The Weehawken was in the Passaic class of monitors, the first ones built after the original Monitor. She was hit and damaged in Du Pont’s April 7, 1863, ironclad attack and then distinguished herself by almost single-handedly defeating and capturing the Confederate ironclad CSS Atlanta near Savannah, Ga., on June 17, 1863.

The Weehawken foundered off Charleston on Dec. 6, 1863, because an improperly distributed new load of ammunition disturbed the trim of the ship. The bow dipped, she took on water, and sank off Morris Island in 30 feet of water.

The Patapsco was another Passaic class ship. On Jan. 15, 1865, while assisting several small boats trying to clear the harbor channel between Forts Sumter and Moultrie of torpedoes (and other obstructions), she struck a torpedo and sank immediately in 33 feet of water.

The Union Navy sank “stone fleets” to block the entrance to Charleston Harbor in December 1861 and January 1862. These were old wooden sailing ships (New England whalers) that were filled with stone and scuttled. They were not very successful, but are among the wrecks Spirek said he will be looking for.

Three of the four commissioned ironclads of the Confederate Charleston Squadron were scuttled on Feb. 18, 1865, when The Confederates evacuated the city upon the approach of Gen. William Sherman’s army. (The other ran aground in January 1865 and was later seized by Union forces and sent north.)

These sites are too far from the harbor entrance to be in the scope of the project. Additionally, Spirek said these sites were where the main shipping terminal is, and probably were destroyed by dredging to keep the harbor hospitable to incoming commercial vessels.

Charleston was home to many successful blockade runners. Some not-so-successful vessels ended up beached on the sandy islands at the harbor entrance. Over time, the ocean receded from some, leaving them buried under the shifting sands.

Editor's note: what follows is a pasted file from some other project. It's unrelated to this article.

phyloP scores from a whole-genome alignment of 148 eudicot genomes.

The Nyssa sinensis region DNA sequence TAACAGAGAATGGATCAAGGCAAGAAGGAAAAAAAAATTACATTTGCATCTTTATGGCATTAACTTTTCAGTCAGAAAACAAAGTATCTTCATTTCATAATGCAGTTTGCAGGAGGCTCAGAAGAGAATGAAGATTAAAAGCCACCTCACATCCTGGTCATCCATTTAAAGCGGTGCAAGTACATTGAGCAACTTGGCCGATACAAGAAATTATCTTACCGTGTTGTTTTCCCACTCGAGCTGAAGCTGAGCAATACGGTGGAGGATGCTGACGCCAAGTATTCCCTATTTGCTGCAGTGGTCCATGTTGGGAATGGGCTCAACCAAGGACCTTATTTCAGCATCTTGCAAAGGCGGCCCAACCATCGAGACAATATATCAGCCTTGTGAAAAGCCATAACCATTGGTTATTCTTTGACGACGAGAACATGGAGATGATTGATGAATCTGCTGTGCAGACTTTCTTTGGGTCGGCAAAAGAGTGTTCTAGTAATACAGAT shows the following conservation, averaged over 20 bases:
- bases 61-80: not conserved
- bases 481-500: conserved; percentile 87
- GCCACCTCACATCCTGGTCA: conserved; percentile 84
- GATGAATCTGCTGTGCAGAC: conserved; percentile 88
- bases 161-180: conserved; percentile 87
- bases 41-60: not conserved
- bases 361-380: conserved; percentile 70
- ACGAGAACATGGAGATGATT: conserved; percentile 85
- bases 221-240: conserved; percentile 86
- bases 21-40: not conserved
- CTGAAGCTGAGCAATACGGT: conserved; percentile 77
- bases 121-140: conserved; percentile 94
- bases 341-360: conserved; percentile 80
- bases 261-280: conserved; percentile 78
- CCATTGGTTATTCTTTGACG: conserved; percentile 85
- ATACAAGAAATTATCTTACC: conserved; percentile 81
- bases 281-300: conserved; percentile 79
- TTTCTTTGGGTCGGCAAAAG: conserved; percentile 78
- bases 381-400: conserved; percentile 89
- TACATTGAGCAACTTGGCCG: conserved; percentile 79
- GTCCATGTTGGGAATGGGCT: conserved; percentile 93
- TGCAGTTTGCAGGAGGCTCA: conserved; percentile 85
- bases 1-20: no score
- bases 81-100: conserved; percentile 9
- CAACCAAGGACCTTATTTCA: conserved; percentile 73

After the work in the harbor by boat is concluded, the next phase of the mapping project will move to land and include searching for four of these buried blockade runners using ground-penetrating radar. Spirek said this should take place in May.

There will be viewshed analysis as well. Spirek said certain parts of the harbor visible from a fixed vantage point, and of historic significance, will be compared with their appearance during the Civil War to document any changes.

This will also serve as a baseline when assessing the impact of future development on the preservation of the historic viewsheds in the area.

Spirek said the mapping project will be finished after he has completed a detailed report on his findings. There will be extremely precise, GPS-labeled information on the location of the wrecks they find. 

To prevent this data from being used by scavengers, there will be two versions of the final report. One will be for use by governmental or other organizations involved with the Charleston Harbor area, such as the Army Corps of Engineers, the NPS and the SCIAA, and will have the full data.

A second version for public release will have less detailed information on exact shipwreck locations. The report will be printed and also posted on a project Web site.

The project will conclude by the end of the year.